jumpingwithoutlooking:

badkittybarbi:

#machetedontfuckaround

This is my favorite.

jumpingwithoutlooking:

badkittybarbi:

#machetedontfuckaround

This is my favorite.

29 notes

humansofnewyork:

"It’s tough to be a journalist in this country. I’ve been arrested four times. It’s very difficult to get information. Government institutions are forbidden to talk to you. Ordinary people are extremely suspicious, because they think you might be security services. But it’s very important work. People need to know where the oil money is going, who’s benefiting from the contract, where the proceeds are being used. The ordinary person doesn’t know, and has never before needed to know. For decades, people have been conditioned to the idea that only government officials can make decisions on their behalf. It will take some time for the country to learn individual responsibility. It will take time and education to teach ourselves. But I believe that education is like cleaning yourself. And I think if you come back in fifteen or twenty years, this will be a very different country. With education, the spirit of being hostile will vanish.”(Juba, South Sudan)

humansofnewyork:

"It’s tough to be a journalist in this country. I’ve been arrested four times. It’s very difficult to get information. Government institutions are forbidden to talk to you. Ordinary people are extremely suspicious, because they think you might be security services. But it’s very important work. People need to know where the oil money is going, who’s benefiting from the contract, where the proceeds are being used. The ordinary person doesn’t know, and has never before needed to know. For decades, people have been conditioned to the idea that only government officials can make decisions on their behalf. It will take some time for the country to learn individual responsibility. It will take time and education to teach ourselves. But I believe that education is like cleaning yourself. And I think if you come back in fifteen or twenty years, this will be a very different country. With education, the spirit of being hostile will vanish.”

(Juba, South Sudan)

3,807 notes

skunkbear:

Have you heard of the mystery of the sailing stones? It’s not a Hardy Boys novel — it’s the strange phenomenon of rocks leaving zig-zagging tracks across Death Valley.

Well, they solved the mystery at last.

Image: Momatiuk - Eastcott/Corbis / Video: Jim Norris

4,077 notes

humansofnewyork:

"I have to work thirteen hours a day, so I don’t get to see her very much. But I’m getting older. So I’m afraid if I don’t work all I can now, there might be a time that I can’t support my family anymore."(Kampala, Uganda)

humansofnewyork:

"I have to work thirteen hours a day, so I don’t get to see her very much. But I’m getting older. So I’m afraid if I don’t work all I can now, there might be a time that I can’t support my family anymore."

(Kampala, Uganda)

1,981 notes

humansofnewyork:

"A few years ago, I got a call on my cell phone from a twelve year old child from my village. He was calling me from a bus stop. He’d taken a bus into the city alone, and he was calling me to ask if I could help him find a way to go to school. Both of his parents had died of AIDS, and he had no money for tuition. I told him to stay where he was, and left work immediately to pick him up. At first I was very mad at him. He should not have travelled alone. But then I looked at him and I saw myself. I’d also been desperate to go to school after my father was killed, but we had no money. So even though I was suffering myself, I told him I would try to help him. My salary was not enough, so I tried many things to get the money. After work, I went to the landfill to hunt for recyclables. But after I paid to have them cleaned, there was no money left. Now I’m trying to make bricks. I have a small operation in the village to make bricks, and I sell them in the city. It doesn’t make much money, but it’s enough to pay tuition for the boy and three of his siblings.” (Kampala, Uganda)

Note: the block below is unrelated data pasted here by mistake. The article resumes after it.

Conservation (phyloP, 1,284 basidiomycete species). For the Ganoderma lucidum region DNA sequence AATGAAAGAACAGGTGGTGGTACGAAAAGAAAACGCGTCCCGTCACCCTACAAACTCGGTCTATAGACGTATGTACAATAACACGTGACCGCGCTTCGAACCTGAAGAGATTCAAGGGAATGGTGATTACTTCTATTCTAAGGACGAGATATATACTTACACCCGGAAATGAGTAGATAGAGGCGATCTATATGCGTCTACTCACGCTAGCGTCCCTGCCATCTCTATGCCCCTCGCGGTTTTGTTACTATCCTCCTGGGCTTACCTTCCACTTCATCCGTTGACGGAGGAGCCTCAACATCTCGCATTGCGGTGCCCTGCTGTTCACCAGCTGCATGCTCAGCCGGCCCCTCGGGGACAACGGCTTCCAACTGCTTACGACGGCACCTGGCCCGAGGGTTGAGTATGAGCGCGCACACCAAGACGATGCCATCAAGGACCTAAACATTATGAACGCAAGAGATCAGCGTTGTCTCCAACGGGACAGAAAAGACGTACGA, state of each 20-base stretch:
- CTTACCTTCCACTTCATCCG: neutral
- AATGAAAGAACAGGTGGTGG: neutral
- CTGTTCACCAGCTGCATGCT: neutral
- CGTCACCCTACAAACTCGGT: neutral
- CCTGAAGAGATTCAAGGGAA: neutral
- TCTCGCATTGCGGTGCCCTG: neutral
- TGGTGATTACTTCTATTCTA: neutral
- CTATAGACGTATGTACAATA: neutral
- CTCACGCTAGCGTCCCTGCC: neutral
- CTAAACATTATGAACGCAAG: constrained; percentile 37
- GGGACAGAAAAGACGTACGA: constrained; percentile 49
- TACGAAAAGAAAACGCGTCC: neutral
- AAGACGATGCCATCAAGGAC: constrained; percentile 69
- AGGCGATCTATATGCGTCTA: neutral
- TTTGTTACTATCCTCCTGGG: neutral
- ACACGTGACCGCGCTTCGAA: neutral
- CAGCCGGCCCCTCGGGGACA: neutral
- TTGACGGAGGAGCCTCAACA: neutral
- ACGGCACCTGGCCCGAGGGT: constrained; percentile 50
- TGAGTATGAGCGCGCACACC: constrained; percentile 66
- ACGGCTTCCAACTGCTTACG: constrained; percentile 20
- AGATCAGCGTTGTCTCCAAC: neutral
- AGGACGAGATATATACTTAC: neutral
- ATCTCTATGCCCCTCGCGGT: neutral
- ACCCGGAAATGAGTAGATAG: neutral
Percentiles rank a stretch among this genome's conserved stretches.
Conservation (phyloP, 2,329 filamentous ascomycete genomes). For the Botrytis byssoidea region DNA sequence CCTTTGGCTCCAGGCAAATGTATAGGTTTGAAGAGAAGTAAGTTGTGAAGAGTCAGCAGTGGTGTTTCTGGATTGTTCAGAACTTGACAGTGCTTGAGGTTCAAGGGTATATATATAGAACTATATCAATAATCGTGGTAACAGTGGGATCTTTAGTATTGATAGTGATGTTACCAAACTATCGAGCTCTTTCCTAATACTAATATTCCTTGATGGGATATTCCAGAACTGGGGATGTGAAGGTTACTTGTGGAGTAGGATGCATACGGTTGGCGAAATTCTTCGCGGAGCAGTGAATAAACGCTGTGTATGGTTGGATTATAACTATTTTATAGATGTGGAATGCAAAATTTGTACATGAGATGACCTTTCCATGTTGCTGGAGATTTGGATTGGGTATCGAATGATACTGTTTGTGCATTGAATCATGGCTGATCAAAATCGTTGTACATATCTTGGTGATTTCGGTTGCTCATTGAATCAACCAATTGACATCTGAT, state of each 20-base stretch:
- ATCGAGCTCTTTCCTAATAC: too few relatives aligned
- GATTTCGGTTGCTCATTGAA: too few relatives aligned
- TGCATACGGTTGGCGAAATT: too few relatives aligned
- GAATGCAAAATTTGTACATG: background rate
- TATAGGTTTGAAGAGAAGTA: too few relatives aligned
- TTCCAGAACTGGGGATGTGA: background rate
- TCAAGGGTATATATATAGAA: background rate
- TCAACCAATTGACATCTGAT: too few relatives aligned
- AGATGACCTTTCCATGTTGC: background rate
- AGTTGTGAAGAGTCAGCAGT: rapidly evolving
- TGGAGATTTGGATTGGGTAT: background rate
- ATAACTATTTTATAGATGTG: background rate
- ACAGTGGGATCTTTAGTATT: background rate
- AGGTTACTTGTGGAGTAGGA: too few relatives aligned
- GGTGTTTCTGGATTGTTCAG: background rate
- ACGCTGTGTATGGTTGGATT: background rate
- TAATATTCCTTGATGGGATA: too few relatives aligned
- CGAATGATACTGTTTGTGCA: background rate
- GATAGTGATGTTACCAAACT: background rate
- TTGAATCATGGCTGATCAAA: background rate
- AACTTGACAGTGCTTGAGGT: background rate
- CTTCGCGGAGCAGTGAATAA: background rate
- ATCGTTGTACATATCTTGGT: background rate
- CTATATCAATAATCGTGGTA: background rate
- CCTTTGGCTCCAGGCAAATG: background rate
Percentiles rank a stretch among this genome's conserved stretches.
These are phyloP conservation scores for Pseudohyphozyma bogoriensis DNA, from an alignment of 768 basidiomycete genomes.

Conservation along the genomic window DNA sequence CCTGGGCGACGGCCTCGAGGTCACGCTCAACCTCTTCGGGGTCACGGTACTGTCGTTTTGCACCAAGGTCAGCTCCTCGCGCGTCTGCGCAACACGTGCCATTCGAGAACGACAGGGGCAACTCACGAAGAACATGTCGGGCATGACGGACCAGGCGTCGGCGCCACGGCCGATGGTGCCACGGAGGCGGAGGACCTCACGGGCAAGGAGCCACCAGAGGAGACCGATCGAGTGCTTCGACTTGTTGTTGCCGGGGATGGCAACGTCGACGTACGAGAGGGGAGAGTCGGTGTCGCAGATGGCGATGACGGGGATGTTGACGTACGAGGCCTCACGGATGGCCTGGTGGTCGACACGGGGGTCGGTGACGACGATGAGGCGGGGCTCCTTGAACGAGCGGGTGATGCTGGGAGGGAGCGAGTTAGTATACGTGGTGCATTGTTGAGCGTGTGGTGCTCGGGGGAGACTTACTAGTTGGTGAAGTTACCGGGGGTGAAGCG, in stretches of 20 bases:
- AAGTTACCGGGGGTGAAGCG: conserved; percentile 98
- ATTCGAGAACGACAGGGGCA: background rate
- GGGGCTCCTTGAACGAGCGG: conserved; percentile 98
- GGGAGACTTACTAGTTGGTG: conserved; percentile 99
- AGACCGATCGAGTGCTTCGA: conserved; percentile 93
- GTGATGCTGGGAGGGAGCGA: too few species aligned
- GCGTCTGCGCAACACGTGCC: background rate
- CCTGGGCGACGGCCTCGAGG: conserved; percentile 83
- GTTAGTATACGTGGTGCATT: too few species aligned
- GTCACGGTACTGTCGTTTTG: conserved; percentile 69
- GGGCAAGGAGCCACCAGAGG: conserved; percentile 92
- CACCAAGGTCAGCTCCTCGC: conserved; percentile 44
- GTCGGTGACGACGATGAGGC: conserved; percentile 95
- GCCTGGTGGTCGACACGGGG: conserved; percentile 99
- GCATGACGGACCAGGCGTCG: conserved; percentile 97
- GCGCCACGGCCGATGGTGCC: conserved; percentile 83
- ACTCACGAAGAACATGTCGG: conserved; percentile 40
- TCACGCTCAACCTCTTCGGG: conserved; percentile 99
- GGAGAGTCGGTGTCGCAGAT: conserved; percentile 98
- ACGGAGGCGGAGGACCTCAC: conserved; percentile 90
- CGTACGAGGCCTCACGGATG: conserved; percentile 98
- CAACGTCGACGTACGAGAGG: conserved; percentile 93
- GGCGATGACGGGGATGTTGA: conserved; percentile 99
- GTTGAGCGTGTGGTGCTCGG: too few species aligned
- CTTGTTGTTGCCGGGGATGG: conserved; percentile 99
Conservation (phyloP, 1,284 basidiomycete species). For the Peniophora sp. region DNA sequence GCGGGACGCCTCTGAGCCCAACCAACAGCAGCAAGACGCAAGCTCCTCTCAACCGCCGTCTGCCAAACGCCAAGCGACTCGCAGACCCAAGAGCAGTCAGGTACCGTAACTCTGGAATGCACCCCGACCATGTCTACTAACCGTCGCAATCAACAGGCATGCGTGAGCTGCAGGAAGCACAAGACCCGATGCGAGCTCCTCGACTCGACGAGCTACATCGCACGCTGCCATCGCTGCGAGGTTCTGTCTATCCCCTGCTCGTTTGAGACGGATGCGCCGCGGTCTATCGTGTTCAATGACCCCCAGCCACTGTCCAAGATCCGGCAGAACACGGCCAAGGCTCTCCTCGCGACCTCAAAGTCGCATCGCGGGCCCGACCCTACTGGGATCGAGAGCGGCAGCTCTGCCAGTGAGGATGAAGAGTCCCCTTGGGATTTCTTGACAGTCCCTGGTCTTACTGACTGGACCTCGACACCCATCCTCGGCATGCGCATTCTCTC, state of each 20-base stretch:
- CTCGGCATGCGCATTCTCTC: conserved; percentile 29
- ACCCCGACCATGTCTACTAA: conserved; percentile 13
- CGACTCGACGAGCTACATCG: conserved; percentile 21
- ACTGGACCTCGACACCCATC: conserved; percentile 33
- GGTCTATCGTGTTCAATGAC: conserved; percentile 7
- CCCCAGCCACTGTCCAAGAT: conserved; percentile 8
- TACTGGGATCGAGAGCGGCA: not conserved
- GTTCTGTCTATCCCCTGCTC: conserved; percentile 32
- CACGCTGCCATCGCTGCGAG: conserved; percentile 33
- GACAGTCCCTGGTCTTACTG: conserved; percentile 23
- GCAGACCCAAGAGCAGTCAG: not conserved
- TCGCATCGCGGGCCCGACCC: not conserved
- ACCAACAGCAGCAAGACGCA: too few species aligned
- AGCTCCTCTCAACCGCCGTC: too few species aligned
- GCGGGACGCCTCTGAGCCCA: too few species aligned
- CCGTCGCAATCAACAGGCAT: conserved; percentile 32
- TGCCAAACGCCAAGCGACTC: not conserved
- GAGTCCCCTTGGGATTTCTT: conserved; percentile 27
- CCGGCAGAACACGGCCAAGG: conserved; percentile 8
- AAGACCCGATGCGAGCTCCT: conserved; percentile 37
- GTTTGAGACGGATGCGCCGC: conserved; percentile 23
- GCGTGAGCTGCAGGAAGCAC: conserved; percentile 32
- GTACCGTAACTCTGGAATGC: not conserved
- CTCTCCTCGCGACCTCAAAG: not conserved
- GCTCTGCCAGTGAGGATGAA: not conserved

humansofnewyork:

"A few years ago, I got a call on my cell phone from a twelve year old child from my village. He was calling me from a bus stop. He’d taken a bus into the city alone, and he was calling me to ask if I could help him find a way to go to school. Both of his parents had died of AIDS, and he had no money for tuition. I told him to stay where he was, and left work immediately to pick him up. At first I was very mad at him. He should not have travelled alone. But then I looked at him and I saw myself. I’d also been desperate to go to school after my father was killed, but we had no money. So even though I was suffering myself, I told him I would try to help him. My salary was not enough, so I tried many things to get the money. After work, I went to the landfill to hunt for recyclables. But after I paid to have them cleaned, there was no money left. Now I’m trying to make bricks. I have a small operation in the village to make bricks, and I sell them in the city. It doesn’t make much money, but it’s enough to pay tuition for the boy and three of his siblings.” 

(Kampala, Uganda)

13,220 notes